Study Links Childhood Abuse to Diabetes, Heart Risks in Women
Physical abuse may lead to poor heart health decades later, study finds
Middle-aged women who report having been physically abused as children are about two times more likely than other women their age to have high blood pressure, high blood sugar, a larger waistline and poor cholesterol levels, according to a new study published by the American Psychological Association.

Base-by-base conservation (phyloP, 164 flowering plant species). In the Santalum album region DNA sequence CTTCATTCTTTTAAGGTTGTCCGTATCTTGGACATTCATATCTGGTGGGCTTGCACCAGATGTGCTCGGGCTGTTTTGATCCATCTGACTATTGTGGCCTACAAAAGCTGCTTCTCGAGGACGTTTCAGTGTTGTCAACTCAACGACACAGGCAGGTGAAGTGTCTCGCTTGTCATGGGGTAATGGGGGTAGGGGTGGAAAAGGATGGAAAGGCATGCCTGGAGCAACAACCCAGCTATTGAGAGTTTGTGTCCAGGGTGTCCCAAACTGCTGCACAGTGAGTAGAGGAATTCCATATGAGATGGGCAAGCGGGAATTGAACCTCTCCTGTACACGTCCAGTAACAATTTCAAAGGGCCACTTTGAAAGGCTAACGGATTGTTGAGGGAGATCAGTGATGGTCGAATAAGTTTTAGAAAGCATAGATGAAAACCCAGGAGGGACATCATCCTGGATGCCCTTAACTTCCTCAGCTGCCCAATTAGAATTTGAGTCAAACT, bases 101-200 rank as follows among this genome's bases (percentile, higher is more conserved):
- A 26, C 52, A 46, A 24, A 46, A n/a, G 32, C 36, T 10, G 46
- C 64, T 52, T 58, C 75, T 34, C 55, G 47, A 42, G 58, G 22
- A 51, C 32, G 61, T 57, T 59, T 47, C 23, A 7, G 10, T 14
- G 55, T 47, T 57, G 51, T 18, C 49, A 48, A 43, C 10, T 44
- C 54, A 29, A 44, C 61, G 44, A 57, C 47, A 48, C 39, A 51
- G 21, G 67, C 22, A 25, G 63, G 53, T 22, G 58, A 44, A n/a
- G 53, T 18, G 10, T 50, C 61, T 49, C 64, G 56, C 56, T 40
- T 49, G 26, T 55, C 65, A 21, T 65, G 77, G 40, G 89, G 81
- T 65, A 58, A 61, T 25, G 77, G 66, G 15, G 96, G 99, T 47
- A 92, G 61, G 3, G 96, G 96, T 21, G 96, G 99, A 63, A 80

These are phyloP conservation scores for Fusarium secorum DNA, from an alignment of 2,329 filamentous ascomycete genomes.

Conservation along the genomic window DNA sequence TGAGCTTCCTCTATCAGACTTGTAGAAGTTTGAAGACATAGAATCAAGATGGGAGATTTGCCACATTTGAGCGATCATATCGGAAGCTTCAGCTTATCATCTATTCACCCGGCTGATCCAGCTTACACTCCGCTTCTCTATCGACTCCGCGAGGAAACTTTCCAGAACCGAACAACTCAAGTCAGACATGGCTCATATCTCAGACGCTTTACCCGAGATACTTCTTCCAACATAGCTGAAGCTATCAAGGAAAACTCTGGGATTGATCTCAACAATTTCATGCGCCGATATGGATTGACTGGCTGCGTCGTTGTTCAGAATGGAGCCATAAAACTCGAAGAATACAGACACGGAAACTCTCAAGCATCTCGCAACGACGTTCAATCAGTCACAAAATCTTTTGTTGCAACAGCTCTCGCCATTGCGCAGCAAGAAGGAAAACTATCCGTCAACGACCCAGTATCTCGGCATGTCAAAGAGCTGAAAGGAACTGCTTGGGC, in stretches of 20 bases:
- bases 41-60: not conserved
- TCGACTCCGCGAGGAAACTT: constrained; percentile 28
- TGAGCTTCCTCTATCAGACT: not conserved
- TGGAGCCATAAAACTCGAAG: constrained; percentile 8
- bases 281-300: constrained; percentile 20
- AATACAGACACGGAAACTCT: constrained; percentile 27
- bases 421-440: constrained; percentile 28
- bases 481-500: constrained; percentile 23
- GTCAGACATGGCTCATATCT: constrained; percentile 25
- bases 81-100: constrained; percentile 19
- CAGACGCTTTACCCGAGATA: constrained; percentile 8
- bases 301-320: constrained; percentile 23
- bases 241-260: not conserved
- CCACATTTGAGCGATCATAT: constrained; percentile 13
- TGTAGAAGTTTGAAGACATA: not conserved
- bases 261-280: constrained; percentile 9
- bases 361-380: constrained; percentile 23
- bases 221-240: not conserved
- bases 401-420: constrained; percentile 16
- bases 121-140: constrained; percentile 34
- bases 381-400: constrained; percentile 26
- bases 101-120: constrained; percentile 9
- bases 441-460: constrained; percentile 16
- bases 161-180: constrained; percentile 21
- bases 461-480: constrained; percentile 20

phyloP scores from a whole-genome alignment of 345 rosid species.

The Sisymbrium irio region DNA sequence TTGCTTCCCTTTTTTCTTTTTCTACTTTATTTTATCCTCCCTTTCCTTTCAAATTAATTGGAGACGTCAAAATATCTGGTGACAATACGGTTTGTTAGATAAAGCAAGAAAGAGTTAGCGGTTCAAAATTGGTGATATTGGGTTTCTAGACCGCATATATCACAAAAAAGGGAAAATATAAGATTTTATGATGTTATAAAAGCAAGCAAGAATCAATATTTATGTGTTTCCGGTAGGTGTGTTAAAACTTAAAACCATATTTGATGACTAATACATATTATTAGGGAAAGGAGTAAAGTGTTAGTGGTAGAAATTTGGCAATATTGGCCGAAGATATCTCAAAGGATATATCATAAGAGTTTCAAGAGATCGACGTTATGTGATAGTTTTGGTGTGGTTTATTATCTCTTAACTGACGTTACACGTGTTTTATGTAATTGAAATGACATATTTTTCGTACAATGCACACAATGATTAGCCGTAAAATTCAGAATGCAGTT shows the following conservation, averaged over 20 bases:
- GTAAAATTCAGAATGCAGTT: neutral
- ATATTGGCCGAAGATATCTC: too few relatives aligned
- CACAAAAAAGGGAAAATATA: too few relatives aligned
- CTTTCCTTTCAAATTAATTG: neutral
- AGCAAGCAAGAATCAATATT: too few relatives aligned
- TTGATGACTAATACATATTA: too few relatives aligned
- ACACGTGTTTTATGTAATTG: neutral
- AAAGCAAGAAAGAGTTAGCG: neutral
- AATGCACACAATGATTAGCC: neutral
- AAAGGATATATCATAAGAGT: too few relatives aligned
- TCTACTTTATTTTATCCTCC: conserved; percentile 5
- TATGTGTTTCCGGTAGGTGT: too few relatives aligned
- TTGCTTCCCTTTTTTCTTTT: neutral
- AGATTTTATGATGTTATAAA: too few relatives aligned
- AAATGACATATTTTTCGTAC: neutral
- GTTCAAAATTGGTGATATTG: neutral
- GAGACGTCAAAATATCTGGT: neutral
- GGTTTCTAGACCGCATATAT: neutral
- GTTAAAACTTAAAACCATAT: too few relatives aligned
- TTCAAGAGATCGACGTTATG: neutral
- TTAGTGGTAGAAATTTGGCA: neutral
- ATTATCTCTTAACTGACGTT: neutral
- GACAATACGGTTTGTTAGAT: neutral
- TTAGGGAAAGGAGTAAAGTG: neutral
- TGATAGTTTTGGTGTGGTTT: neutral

These women are diagnosed as having metabolic syndrome which, according to previous research, places them at an increased risk of developing heart disease and Type 2 diabetes. This link between physical abuse and metabolic syndrome persisted beyond traditional risk factors, suggesting physical abuse is a unique factor in women’s cardiovascular health, according to the study. It is the first study to show that a history of childhood physical abuse is related to the development of metabolic syndrome in women at mid-life, according to the authors.